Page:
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Report on Klyuchevskoy (Russia) — March 1980

Scientific Event Alert Network Bulletin, vol. 5, no. 3 (March 1980)
Managing Editor: David Squires.

Klyuchevskoy (Russia) Large ash explosions from summit; lava from flank fissure

Please cite this report as:

Global Volcanism Program, 1980. Report on Klyuchevskoy (Russia). In: Squires, D (ed.), Scientific Event Alert Network Bulletin, 5:3. Smithsonian Institution. https://doi.org/10.5479/si.GVP.SEAN198003-300260.

Volcano Profile |  Complete Bulletin



56.056°N, 160.642°E; summit elev. 4754 m

All times are local (unless otherwise noted)

Soviet press sources described a renewed eruption at Kliuchevskoi. After a series of volcanic earthquakes, ash was ejected from the summit in bursts that rose as much as 5 km. Ashfall covered an area of more than 6,000 km2. On 6 March, a fissure more than 1 km long opened on the NE flank and began to emit gases. The next day, lava extrusion from the fissure started at 1.5 km altitude (the summit is at 4,850 m above sea level). Four small cones, up to 20 m high, formed along the fissure. As of 14 March, lava had flowed 1 km downslope and ash emission from the summit crater was continuing. IVP personnel were investigating the activity at the eruption site.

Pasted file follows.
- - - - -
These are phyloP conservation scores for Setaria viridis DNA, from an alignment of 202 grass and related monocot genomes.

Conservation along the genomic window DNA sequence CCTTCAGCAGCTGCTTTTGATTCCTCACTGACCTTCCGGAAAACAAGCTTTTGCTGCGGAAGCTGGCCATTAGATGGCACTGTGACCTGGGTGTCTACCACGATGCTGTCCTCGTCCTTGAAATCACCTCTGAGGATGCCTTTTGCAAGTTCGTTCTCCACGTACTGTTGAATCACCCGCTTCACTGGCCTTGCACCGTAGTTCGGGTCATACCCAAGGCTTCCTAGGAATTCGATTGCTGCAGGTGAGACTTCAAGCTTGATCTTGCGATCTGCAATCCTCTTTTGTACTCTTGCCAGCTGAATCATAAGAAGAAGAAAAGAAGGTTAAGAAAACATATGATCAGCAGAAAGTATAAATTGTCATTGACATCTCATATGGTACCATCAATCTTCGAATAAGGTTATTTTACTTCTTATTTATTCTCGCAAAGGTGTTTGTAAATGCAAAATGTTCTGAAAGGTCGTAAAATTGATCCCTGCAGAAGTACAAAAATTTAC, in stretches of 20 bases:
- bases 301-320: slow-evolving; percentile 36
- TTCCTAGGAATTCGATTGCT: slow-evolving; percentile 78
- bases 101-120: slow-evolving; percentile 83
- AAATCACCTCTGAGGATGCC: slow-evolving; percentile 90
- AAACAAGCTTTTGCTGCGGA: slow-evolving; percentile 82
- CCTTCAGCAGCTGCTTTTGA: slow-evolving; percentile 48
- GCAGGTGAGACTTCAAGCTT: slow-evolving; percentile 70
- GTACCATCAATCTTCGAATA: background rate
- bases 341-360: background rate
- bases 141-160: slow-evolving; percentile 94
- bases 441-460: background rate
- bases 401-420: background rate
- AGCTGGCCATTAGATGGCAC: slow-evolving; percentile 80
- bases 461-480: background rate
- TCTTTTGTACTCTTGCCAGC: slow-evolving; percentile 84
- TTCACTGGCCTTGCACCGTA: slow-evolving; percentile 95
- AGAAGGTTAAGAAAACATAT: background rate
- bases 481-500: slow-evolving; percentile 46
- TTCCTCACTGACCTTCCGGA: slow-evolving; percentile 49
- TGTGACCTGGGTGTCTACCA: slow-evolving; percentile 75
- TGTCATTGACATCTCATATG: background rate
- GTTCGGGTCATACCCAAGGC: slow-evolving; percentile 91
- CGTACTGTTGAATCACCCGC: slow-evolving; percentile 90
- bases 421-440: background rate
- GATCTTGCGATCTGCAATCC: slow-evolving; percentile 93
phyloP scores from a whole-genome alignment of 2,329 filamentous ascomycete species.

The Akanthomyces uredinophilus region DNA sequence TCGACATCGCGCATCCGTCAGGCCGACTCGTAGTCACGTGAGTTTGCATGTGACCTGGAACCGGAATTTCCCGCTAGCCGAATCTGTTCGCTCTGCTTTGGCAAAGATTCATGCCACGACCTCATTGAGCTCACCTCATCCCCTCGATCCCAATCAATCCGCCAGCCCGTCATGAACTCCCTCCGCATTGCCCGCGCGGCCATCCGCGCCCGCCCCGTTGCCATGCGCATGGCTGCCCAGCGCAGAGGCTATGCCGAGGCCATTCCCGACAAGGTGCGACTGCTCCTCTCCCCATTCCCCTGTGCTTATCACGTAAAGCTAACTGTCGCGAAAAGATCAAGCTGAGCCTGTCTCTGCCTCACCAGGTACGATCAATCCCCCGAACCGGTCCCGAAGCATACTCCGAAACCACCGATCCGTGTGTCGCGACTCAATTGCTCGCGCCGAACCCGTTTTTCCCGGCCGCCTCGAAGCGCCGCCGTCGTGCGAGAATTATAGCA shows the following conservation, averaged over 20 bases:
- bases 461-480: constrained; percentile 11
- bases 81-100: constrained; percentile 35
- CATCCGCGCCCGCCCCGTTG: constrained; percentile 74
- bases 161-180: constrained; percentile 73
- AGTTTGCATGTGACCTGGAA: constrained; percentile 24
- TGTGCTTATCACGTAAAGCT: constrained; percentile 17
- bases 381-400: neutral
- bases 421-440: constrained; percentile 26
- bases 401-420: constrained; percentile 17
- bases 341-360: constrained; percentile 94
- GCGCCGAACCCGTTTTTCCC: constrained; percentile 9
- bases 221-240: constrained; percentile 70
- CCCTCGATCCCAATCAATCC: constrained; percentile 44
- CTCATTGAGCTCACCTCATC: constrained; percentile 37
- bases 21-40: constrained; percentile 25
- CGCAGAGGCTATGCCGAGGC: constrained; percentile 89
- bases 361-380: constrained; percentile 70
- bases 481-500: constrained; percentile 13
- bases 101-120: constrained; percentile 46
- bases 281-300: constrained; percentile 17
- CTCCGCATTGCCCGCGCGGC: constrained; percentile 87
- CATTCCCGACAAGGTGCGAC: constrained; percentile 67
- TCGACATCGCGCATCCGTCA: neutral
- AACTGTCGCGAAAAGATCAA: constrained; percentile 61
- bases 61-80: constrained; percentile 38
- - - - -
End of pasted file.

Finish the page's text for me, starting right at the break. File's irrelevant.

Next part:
Further Reference. Stepanov, V.V., and Chirkov, A.M., 1981, Activity of the upper crater of Kliuchevskoi volcano in January-March 1980: Volcanology and Seismology, no. 1, p. 103-106.

Geologic Background. Klyuchevskoy (also spelled Kliuchevskoi) is Kamchatka's highest and most active volcano. Since its origin about 6000 years ago, the beautifully symmetrical, 4835-m-high basaltic stratovolcano has produced frequent moderate-volume explosive and effusive eruptions without major periods of inactivity. It rises above a saddle NE of sharp-peaked Kamen volcano and lies SE of the broad Ushkovsky massif. More than 100 flank eruptions have occurred during the past roughly 3000 years, with most lateral craters and cones occurring along radial fissures between the unconfined NE-to-SE flanks of the conical volcano between 500 m and 3600 m elevation. The morphology of the 700-m-wide summit crater has been frequently modified by historical eruptions, which have been recorded since the late-17th century. Historical eruptions have originated primarily from the summit crater, but have also included numerous major explosive and effusive eruptions from flank craters.

Information Contacts: Tass; V. Khudyakov; 14 March 1980 edition of "Sovetskaya Rossiya", Moscow.